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Spine (Phila Pa 1976). 2007 Sep 1;32(19):2041-9.

Physiotherapy-based rehabilitation following disc herniation operation: results of a randomized clinical trial.

Author information

1
Department of Physical Medicine & Rehabilitation, Vienna Medical University, Vienna, Austria.

Abstract

STUDY DESIGN:

Three-group, randomized, single blinded, controlled trial.

OBJECTIVE:

To test the effectiveness of physiotherapy-based rehabilitation starting 1 week after lumbar disc surgery. In addition, we tried to estimate the contribution of specific effects to the observed outcome (efficacy).

SUMMARY OF BACKGROUND DATA:

Physiotherapy-based rehabilitation is usually recommended for patients following lumbar disc surgery. Few and conflicting data exist for the relative effectiveness of this intervention.

METHODS:

A total of 120 patients following first-time, uncomplicated lumbar disc surgery were randomly assigned to "comprehensive" physiotherapy, "sham" neck massage, or no therapy. Before enrollment, all subjects completed a minimal physiotherapeutic intervention. Physiotherapy was administered by experienced physiotherapists and consisted of 20 sessions per patient over 12 weeks. Masseurs administered "sham massage" to the neck. The amount of treatment time was equal to that of physiotherapy. The main outcome measure was the Low Back Pain Rating Score (LBPRS) at 6 and 12 weeks, and 1.5 years after randomization. Secondary parameters were patients' overall satisfaction with treatment outcome and socioeconomic and psychologic measures.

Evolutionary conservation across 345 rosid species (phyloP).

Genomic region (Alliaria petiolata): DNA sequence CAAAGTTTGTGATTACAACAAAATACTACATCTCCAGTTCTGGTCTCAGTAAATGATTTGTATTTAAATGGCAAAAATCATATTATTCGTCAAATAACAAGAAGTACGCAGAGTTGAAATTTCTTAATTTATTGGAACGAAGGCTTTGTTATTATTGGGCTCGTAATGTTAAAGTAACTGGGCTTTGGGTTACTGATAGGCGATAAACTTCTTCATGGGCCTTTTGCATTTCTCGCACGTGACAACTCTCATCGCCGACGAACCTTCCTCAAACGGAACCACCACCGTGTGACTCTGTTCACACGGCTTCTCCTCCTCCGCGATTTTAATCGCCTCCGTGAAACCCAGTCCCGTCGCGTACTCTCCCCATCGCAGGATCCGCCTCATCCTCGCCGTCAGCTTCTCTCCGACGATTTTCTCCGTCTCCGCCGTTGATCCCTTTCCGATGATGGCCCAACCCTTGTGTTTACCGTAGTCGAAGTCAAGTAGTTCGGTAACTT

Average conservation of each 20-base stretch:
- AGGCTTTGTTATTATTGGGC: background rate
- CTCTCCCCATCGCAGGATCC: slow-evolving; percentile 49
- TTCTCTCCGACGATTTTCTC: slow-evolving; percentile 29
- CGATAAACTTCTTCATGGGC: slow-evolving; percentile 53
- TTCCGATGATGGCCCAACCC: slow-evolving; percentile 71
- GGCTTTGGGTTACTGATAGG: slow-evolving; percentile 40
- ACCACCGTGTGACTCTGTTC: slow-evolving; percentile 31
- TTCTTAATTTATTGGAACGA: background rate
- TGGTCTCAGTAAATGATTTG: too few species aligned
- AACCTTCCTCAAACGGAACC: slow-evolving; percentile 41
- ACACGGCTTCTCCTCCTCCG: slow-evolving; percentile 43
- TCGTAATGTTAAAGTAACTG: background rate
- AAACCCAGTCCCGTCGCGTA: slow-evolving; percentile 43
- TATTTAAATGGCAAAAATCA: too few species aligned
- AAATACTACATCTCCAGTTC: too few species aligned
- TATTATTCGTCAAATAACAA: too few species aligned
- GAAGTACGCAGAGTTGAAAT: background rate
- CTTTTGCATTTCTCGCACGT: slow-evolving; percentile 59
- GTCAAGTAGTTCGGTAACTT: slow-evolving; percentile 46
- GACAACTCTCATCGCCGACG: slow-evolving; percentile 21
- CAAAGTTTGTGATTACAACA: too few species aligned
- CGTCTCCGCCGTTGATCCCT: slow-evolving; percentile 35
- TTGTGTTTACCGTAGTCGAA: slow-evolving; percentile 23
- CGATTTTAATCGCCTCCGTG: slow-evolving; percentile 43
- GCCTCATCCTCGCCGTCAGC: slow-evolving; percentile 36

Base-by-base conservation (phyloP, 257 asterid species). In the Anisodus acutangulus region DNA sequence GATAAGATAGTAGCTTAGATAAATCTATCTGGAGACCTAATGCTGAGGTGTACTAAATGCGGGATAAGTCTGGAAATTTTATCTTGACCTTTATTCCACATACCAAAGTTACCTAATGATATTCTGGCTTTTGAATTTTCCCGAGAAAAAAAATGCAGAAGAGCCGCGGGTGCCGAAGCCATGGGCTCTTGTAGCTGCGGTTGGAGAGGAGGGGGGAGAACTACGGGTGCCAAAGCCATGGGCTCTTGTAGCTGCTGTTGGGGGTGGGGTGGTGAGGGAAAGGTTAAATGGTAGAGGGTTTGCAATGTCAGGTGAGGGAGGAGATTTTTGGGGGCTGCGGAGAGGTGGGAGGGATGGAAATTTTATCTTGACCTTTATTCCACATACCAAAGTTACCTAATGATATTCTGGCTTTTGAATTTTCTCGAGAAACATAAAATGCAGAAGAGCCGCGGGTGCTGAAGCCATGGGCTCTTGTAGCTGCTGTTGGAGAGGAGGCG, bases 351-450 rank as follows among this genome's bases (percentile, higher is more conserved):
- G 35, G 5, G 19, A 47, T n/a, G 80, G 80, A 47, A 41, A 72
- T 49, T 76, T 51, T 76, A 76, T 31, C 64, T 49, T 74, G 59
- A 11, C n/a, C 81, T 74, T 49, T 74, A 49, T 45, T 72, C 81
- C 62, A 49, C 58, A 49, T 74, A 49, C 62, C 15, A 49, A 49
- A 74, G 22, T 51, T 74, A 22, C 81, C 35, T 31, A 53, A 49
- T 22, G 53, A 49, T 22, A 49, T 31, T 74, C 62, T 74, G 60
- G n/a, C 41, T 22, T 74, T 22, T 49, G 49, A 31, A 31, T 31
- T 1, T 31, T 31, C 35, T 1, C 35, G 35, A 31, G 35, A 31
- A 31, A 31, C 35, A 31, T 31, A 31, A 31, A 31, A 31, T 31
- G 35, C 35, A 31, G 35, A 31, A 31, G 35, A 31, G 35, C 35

RESULTS:

At the end of therapy (12 weeks), the LBPRS revealed a significantly better improvement in the physiotherapy group than in the untreated group. LBPRS outcome, however, did not significantly differ between physiotherapy and "sham" therapy. There was a tendency toward significance between the sham therapy and no therapy. Within the 1.5-year follow-up, LBP rating scales remained significantly improved compared with baseline, but there were no significant outcome differences. No statistically significant between-group differences were found for the secondary outcome parameters.

CONCLUSION:

As compared with no therapy, physiotherapy following first-time disc herniation operation is effective in the short-term. Because of the limited benefits of physiotherapy relative to "sham" therapy, it is open to question whether this treatment acts primarily physiologically in patients following first-time lumbar disc surgery, but psychological factors may contribute substantially to the benefits observed.

PMID:
17762803
DOI:
10.1097/BRS.0b013e318145a386
[Indexed for MEDLINE]

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